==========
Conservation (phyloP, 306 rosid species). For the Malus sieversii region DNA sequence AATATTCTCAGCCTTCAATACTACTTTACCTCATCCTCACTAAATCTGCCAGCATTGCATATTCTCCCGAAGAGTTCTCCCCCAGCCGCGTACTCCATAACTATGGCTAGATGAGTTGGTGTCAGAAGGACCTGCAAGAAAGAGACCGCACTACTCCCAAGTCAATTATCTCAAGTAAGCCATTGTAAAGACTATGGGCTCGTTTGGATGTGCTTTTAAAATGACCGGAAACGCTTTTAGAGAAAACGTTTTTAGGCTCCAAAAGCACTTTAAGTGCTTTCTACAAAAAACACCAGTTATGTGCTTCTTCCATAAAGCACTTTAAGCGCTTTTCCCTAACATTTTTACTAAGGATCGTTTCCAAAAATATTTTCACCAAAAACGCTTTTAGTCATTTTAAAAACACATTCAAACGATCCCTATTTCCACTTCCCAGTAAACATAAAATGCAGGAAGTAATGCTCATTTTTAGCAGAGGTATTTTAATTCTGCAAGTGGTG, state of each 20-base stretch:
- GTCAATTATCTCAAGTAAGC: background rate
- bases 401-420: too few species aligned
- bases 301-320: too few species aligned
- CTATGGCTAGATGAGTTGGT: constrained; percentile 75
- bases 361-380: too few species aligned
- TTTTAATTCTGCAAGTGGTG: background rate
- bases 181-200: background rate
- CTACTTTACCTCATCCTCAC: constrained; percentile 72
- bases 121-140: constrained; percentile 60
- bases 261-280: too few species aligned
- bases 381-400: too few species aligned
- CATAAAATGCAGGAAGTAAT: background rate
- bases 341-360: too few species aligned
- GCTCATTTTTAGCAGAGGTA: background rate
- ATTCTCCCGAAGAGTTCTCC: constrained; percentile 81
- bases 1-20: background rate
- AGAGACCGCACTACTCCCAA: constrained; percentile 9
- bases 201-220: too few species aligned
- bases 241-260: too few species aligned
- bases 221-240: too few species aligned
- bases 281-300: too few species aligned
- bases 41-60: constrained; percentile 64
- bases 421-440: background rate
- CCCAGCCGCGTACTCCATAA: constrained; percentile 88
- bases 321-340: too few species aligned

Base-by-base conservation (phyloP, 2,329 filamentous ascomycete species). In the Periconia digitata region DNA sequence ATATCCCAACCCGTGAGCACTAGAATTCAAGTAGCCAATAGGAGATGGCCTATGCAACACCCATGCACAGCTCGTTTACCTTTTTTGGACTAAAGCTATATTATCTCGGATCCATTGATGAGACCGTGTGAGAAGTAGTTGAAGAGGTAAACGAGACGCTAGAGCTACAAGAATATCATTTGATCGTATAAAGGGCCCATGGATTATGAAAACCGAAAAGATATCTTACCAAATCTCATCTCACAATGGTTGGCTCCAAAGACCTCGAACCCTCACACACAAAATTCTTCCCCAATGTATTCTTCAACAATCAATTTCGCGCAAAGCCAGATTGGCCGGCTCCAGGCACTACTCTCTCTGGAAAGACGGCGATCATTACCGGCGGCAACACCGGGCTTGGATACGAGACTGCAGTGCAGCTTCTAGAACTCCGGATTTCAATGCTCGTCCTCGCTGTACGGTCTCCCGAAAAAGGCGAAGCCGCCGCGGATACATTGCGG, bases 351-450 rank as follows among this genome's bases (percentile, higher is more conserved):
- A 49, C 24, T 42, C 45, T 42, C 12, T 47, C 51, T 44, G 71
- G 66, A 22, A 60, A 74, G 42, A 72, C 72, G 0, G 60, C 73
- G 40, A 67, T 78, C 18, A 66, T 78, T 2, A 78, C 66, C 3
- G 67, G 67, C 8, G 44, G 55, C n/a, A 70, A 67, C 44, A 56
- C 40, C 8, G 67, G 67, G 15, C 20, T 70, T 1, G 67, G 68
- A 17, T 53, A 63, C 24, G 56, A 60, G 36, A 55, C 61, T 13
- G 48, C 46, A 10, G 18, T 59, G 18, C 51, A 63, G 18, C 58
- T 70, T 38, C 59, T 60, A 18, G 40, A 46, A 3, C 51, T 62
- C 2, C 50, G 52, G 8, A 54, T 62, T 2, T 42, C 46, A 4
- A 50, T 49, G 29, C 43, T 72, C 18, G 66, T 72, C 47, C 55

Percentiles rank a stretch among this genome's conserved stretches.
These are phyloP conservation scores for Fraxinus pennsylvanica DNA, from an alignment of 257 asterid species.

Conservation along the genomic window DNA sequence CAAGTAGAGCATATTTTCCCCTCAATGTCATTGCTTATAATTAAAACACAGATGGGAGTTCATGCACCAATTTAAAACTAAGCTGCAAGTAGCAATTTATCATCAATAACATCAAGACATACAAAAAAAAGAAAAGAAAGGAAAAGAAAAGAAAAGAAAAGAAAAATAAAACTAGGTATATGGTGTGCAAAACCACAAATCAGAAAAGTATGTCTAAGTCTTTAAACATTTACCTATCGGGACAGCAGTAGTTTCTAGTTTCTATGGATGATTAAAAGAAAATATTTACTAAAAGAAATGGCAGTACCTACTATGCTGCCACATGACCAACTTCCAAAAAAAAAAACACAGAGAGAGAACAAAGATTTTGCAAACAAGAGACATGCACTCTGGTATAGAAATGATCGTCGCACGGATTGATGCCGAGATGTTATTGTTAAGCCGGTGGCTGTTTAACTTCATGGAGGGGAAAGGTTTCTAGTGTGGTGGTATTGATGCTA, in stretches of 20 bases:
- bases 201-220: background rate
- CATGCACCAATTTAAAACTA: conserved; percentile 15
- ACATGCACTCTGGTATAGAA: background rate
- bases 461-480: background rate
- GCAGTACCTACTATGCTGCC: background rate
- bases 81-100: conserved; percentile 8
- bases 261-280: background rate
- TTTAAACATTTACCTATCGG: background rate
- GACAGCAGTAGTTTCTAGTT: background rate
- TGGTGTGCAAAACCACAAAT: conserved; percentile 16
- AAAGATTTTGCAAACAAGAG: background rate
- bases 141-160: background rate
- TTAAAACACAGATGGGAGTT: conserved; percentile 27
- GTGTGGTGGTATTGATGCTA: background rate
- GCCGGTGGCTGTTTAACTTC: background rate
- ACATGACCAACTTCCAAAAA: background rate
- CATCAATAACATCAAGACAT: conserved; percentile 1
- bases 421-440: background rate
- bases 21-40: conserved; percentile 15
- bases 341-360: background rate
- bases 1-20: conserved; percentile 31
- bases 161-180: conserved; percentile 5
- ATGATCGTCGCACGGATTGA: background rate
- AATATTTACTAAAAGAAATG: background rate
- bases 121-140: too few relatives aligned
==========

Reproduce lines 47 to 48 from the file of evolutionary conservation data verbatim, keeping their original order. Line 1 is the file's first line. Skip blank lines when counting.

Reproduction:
- bases 261-280: background rate
- TTTAAACATTTACCTATCGG: background rate